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EFSA rejects lycopene-vitamin E-lutein-selenium skin claim

By Shane Starling , 03-Oct-2012
Last updated on 03-Oct-2012 at 16:04 GMT2012-10-03T16:04:44Z

EFSA rejects lycopene-vitamin E-lutein-selenium skin claim

The European Food Safety Authority (EFSA) has rejected a claim linking a proprietary lycopene, vitamin E, lutein and selenium blend and protection from UV sun rays.

Nutrilinks Sarl submitted the claim in Cyprus under article 13.5 of the EU nutrition and health claims regulation (NHCR) but EFSA’s panel said the science was not strong enough to back the blend’s ability to protect the skin from “UV-induced (including photo-oxidative) damage.”

“The Panel considers that protection of the skin from UV-induced (including photo-oxidative) damage is a beneficial physiological effect,” said EFSA’s Panel on Dietetic Products, Nutrition and Allergies (NDA).

“The applicant identified one bioequivalence study as being pertinent to the health claim. The Panel notes that this study did not assess direct measures of UV-induced (including photo-oxidative) skin damage. Therefore, no conclusions could be drawn from this study for the scientific substantiation of the claim.”

Nutrilinks Sarl’s application centred on a double-blind, parallel, 10-week study that was a bioequivalence study of two oral antioxidant formulas.

“Fifty Caucasian men and women took a placebo for three weeks (i.e. run-in period) and were then randomised to receive for seven further weeks either a supplement designated as “current formula” (6 mg lycopene, 6 mg beta-carotene, 10 mg vitamin E and 75 μg selenium), or the food which is the subject of the health claim (“new formula”),” the NDA surmised.

“Outcome measures of the study were minimal erythemal dose, Individual Typology Angle (i.e. colorimetric measurements), melanin content (i.e. percentage of epidermis occupied by melanin) and “capping” (i.e. assembling of melanosomes at keratinocytes’ upper poles).”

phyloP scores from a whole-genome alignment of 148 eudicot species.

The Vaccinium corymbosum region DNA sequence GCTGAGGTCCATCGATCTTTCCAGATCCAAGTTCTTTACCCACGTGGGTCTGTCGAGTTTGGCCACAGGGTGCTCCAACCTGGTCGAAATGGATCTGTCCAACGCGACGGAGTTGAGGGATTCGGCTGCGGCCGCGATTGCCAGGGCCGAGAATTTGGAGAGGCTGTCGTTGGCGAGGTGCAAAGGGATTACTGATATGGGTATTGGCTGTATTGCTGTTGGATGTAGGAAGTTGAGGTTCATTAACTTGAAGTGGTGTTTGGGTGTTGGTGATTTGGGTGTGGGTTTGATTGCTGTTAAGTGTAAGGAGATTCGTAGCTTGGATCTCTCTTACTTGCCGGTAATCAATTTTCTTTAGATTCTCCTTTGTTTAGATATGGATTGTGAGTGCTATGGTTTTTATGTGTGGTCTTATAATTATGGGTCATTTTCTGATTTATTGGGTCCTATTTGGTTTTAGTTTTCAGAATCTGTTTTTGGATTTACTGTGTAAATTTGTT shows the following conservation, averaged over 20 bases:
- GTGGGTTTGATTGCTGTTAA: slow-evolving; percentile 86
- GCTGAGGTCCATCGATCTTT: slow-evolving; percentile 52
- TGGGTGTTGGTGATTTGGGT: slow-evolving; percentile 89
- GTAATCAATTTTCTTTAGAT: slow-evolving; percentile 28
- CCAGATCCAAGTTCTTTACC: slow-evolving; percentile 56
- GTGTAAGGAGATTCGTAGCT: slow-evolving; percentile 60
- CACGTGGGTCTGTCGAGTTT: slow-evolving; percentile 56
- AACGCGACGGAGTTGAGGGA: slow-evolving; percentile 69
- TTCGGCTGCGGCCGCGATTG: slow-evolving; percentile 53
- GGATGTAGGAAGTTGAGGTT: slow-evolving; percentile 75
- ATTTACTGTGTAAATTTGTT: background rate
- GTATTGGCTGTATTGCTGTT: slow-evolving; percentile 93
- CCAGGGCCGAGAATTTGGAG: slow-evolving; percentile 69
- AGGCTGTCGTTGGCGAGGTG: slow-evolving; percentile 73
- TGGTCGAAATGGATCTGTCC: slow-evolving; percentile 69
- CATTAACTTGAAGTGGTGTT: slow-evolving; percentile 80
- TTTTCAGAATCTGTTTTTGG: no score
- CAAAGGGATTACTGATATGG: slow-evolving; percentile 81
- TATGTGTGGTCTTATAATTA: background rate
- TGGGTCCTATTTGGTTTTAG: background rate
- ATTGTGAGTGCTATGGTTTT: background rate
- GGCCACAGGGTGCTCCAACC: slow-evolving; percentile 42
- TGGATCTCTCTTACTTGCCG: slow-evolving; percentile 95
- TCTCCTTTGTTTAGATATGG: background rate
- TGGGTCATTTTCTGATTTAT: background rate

NDA reasoning

In dismissing the study it observed: “The Panel notes that erythema is an inflammatory response of the skin to UV-induced molecular and cellular damage. A reduction in UV-induced erythema (e.g. measured as change in minimal erythemal dose or erythema grade) may indicate less UV-induced damage to the skin, but it can also reflect a reduction in the capacity of the skin to react to molecular and cellular damage.”

“Therefore, UV-induced erythema cannot be used alone as an outcome measure for the substantiation of the claim. The other outcomes (i.e. Individual Typology Angle, melanin content and “capping”) used in the study did not provide any information on UV-induced skin damage.”

The formulation contained 8mg of lycopene (extracted from tomato), 10mg of vitamin E (as d-alpha-tocopherol), 1mg of lutein (extracted from Tagetes erecta L.) and 50µg of selenium (as sodium selenite).

The opinion can be found here.

The company also had a claim rejected that sought to link krill oil consumption and joint health.

That opinion can be found here .

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